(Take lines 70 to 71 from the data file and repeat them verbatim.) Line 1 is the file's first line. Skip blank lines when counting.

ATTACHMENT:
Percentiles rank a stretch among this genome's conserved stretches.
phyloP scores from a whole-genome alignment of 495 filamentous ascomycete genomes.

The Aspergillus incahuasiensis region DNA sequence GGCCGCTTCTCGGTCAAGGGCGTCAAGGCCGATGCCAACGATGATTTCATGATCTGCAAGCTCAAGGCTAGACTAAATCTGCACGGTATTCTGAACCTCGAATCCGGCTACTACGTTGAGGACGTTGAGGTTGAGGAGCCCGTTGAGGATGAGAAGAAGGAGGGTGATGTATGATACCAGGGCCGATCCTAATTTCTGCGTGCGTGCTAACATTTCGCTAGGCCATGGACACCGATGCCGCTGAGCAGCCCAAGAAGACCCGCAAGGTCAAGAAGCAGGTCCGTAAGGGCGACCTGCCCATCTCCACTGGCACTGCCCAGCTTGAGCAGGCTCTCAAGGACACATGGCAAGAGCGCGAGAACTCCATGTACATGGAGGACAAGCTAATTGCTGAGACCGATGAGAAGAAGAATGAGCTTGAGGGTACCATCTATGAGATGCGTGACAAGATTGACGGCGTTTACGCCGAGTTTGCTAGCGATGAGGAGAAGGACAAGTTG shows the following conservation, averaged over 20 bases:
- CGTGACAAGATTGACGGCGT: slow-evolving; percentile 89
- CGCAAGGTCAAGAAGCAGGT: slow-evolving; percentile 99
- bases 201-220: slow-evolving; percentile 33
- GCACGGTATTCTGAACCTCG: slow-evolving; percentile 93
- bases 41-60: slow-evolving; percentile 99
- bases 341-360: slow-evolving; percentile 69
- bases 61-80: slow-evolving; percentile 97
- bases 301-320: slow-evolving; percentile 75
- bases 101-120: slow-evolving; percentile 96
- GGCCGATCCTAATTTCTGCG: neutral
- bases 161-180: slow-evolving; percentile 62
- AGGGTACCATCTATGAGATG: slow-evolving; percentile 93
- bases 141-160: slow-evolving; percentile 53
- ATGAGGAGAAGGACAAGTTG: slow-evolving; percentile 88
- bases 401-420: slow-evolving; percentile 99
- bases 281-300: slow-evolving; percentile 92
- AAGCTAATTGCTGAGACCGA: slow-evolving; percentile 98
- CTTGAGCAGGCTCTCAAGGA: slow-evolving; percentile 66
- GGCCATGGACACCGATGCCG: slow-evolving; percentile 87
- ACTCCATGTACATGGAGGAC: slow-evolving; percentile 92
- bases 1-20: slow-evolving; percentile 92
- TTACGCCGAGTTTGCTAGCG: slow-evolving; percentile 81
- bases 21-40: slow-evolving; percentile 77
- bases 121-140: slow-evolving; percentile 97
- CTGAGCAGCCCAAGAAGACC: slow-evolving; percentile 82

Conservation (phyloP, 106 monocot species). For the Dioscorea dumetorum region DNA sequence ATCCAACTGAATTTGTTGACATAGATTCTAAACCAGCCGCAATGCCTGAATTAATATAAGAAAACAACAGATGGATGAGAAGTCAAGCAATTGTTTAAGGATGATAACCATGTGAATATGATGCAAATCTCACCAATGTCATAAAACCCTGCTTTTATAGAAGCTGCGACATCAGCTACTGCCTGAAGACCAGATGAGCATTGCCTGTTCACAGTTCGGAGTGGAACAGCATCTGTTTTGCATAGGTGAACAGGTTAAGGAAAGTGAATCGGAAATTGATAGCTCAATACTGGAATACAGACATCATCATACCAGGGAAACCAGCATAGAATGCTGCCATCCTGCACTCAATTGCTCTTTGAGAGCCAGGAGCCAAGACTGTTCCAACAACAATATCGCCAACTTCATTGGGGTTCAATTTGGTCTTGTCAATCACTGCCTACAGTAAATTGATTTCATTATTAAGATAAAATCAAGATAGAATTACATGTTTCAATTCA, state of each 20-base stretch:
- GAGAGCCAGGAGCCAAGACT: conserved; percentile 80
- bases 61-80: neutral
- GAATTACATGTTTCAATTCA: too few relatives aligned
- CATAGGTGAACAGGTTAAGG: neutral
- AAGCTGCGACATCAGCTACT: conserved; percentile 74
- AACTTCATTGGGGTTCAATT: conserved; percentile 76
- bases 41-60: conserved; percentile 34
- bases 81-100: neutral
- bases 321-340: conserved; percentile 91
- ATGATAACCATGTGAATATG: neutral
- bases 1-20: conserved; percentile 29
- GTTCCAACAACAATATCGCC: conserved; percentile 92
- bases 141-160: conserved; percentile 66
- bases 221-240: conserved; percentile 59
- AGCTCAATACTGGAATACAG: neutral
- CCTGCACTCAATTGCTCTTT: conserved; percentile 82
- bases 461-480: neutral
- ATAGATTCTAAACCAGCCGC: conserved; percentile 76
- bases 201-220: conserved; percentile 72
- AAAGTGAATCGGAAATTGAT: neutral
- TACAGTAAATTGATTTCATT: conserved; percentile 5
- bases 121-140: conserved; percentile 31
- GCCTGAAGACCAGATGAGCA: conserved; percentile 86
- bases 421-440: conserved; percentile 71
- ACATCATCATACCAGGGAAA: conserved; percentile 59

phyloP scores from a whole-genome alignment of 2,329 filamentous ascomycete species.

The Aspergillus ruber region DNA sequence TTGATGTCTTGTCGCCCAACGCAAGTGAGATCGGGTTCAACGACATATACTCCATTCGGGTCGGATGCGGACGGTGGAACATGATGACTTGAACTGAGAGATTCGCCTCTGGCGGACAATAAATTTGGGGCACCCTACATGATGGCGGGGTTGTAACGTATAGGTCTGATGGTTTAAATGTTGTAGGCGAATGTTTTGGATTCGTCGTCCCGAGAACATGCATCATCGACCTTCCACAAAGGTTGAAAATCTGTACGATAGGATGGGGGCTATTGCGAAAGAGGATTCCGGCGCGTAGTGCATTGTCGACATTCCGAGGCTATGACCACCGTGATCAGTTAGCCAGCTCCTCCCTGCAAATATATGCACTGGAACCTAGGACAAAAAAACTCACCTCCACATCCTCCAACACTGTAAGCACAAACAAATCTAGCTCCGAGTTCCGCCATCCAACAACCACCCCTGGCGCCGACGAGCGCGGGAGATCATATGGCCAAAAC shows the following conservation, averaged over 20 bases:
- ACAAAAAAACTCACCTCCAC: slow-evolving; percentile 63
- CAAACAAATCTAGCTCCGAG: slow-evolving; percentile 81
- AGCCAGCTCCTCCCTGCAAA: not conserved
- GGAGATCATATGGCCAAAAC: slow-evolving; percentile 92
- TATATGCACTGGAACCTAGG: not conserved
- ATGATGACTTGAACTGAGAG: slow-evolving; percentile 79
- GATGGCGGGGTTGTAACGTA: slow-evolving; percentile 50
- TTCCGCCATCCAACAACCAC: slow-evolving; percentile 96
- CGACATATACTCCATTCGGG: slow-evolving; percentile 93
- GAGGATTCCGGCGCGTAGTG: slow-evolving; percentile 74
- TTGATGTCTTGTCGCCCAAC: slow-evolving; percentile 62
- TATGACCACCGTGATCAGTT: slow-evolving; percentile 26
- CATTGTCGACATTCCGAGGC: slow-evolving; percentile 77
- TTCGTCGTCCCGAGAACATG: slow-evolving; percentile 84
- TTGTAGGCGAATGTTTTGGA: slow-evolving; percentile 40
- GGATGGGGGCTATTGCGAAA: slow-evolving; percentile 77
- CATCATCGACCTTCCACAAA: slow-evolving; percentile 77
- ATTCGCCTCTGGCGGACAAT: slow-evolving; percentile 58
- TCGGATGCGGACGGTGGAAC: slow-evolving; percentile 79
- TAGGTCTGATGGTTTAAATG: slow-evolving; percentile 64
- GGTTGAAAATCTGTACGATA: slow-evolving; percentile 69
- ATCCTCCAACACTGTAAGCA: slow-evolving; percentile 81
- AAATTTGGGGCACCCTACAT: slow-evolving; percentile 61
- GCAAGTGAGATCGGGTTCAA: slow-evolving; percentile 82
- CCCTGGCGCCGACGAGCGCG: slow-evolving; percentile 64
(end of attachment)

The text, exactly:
- TTCGTCGTCCCGAGAACATG: slow-evolving; percentile 84
- TTGTAGGCGAATGTTTTGGA: slow-evolving; percentile 40